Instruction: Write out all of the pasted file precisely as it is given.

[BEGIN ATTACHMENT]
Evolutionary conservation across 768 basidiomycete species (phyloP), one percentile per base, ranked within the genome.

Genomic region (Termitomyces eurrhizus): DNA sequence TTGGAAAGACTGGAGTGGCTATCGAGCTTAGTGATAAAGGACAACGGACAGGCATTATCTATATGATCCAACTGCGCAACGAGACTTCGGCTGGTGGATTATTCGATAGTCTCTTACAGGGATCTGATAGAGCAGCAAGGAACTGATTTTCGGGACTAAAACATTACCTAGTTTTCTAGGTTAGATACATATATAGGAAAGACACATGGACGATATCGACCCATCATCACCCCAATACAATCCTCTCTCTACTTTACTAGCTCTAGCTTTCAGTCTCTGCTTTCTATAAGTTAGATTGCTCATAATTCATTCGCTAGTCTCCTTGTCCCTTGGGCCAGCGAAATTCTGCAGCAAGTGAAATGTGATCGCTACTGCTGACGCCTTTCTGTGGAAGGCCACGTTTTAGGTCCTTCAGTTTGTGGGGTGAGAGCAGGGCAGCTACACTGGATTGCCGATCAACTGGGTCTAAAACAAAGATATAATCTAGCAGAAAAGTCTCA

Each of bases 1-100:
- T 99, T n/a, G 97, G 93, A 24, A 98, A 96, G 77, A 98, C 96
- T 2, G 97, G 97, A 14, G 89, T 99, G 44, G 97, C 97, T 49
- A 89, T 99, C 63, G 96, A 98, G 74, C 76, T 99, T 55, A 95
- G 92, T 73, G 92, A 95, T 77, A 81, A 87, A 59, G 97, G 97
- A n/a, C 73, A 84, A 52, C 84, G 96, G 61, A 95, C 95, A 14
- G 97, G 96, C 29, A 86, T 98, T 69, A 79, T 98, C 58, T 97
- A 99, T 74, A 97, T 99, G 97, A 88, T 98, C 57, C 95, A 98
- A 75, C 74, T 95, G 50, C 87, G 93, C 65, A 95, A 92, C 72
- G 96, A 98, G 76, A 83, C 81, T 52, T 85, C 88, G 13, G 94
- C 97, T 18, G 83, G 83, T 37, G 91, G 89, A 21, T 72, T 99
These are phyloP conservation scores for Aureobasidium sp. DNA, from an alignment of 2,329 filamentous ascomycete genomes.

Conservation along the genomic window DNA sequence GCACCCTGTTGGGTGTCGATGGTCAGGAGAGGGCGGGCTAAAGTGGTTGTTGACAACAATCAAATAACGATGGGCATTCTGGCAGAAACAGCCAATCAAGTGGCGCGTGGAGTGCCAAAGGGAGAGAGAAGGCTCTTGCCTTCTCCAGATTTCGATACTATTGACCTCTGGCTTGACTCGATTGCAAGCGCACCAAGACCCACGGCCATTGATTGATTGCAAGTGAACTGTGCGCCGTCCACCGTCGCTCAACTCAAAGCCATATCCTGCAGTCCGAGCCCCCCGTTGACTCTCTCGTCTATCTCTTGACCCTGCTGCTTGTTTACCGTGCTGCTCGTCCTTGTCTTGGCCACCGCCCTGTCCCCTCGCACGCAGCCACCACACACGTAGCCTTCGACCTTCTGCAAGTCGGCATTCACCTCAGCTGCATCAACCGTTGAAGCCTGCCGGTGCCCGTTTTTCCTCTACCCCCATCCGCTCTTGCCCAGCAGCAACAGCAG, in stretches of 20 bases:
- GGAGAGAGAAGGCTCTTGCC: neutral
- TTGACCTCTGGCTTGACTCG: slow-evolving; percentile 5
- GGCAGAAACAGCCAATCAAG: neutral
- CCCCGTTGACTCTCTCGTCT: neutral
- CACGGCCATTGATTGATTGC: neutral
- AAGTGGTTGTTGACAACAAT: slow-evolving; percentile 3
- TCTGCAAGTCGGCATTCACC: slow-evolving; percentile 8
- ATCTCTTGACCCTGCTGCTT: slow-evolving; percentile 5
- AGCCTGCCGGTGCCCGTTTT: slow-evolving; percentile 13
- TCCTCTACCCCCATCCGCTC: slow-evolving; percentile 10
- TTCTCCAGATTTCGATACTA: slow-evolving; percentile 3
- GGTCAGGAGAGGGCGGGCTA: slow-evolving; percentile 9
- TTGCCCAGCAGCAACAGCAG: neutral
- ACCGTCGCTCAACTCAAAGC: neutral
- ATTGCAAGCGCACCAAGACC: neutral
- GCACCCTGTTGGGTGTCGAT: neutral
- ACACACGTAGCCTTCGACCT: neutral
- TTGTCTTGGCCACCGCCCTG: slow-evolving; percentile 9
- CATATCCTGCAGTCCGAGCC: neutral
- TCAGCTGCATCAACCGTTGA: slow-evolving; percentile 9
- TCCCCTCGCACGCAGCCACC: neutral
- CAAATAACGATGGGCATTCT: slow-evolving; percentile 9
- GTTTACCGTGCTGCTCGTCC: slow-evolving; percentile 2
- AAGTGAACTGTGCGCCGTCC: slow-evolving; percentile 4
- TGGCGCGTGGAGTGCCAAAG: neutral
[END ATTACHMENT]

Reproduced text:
Evolutionary conservation across 768 basidiomycete species (phyloP), one percentile per base, ranked within the genome.

Genomic region (Termitomyces eurrhizus): DNA sequence TTGGAAAGACTGGAGTGGCTATCGAGCTTAGTGATAAAGGACAACGGACAGGCATTATCTATATGATCCAACTGCGCAACGAGACTTCGGCTGGTGGATTATTCGATAGTCTCTTACAGGGATCTGATAGAGCAGCAAGGAACTGATTTTCGGGACTAAAACATTACCTAGTTTTCTAGGTTAGATACATATATAGGAAAGACACATGGACGATATCGACCCATCATCACCCCAATACAATCCTCTCTCTACTTTACTAGCTCTAGCTTTCAGTCTCTGCTTTCTATAAGTTAGATTGCTCATAATTCATTCGCTAGTCTCCTTGTCCCTTGGGCCAGCGAAATTCTGCAGCAAGTGAAATGTGATCGCTACTGCTGACGCCTTTCTGTGGAAGGCCACGTTTTAGGTCCTTCAGTTTGTGGGGTGAGAGCAGGGCAGCTACACTGGATTGCCGATCAACTGGGTCTAAAACAAAGATATAATCTAGCAGAAAAGTCTCA

Each of bases 1-100:
- T 99, T n/a, G 97, G 93, A 24, A 98, A 96, G 77, A 98, C 96
- T 2, G 97, G 97, A 14, G 89, T 99, G 44, G 97, C 97, T 49
- A 89, T 99, C 63, G 96, A 98, G 74, C 76, T 99, T 55, A 95
- G 92, T 73, G 92, A 95, T 77, A 81, A 87, A 59, G 97, G 97
- A n/a, C 73, A 84, A 52, C 84, G 96, G 61, A 95, C 95, A 14
- G 97, G 96, C 29, A 86, T 98, T 69, A 79, T 98, C 58, T 97
- A 99, T 74, A 97, T 99, G 97, A 88, T 98, C 57, C 95, A 98
- A 75, C 74, T 95, G 50, C 87, G 93, C 65, A 95, A 92, C 72
- G 96, A 98, G 76, A 83, C 81, T 52, T 85, C 88, G 13, G 94
- C 97, T 18, G 83, G 83, T 37, G 91, G 89, A 21, T 72, T 99
These are phyloP conservation scores for Aureobasidium sp. DNA, from an alignment of 2,329 filamentous ascomycete genomes.

Conservation along the genomic window DNA sequence GCACCCTGTTGGGTGTCGATGGTCAGGAGAGGGCGGGCTAAAGTGGTTGTTGACAACAATCAAATAACGATGGGCATTCTGGCAGAAACAGCCAATCAAGTGGCGCGTGGAGTGCCAAAGGGAGAGAGAAGGCTCTTGCCTTCTCCAGATTTCGATACTATTGACCTCTGGCTTGACTCGATTGCAAGCGCACCAAGACCCACGGCCATTGATTGATTGCAAGTGAACTGTGCGCCGTCCACCGTCGCTCAACTCAAAGCCATATCCTGCAGTCCGAGCCCCCCGTTGACTCTCTCGTCTATCTCTTGACCCTGCTGCTTGTTTACCGTGCTGCTCGTCCTTGTCTTGGCCACCGCCCTGTCCCCTCGCACGCAGCCACCACACACGTAGCCTTCGACCTTCTGCAAGTCGGCATTCACCTCAGCTGCATCAACCGTTGAAGCCTGCCGGTGCCCGTTTTTCCTCTACCCCCATCCGCTCTTGCCCAGCAGCAACAGCAG, in stretches of 20 bases:
- GGAGAGAGAAGGCTCTTGCC: neutral
- TTGACCTCTGGCTTGACTCG: slow-evolving; percentile 5
- GGCAGAAACAGCCAATCAAG: neutral
- CCCCGTTGACTCTCTCGTCT: neutral
- CACGGCCATTGATTGATTGC: neutral
- AAGTGGTTGTTGACAACAAT: slow-evolving; percentile 3
- TCTGCAAGTCGGCATTCACC: slow-evolving; percentile 8
- ATCTCTTGACCCTGCTGCTT: slow-evolving; percentile 5
- AGCCTGCCGGTGCCCGTTTT: slow-evolving; percentile 13
- TCCTCTACCCCCATCCGCTC: slow-evolving; percentile 10
- TTCTCCAGATTTCGATACTA: slow-evolving; percentile 3
- GGTCAGGAGAGGGCGGGCTA: slow-evolving; percentile 9
- TTGCCCAGCAGCAACAGCAG: neutral
- ACCGTCGCTCAACTCAAAGC: neutral
- ATTGCAAGCGCACCAAGACC: neutral
- GCACCCTGTTGGGTGTCGAT: neutral
- ACACACGTAGCCTTCGACCT: neutral
- TTGTCTTGGCCACCGCCCTG: slow-evolving; percentile 9
- CATATCCTGCAGTCCGAGCC: neutral
- TCAGCTGCATCAACCGTTGA: slow-evolving; percentile 9
- TCCCCTCGCACGCAGCCACC: neutral
- CAAATAACGATGGGCATTCT: slow-evolving; percentile 9
- GTTTACCGTGCTGCTCGTCC: slow-evolving; percentile 2
- AAGTGAACTGTGCGCCGTCC: slow-evolving; percentile 4
- TGGCGCGTGGAGTGCCAAAG: neutral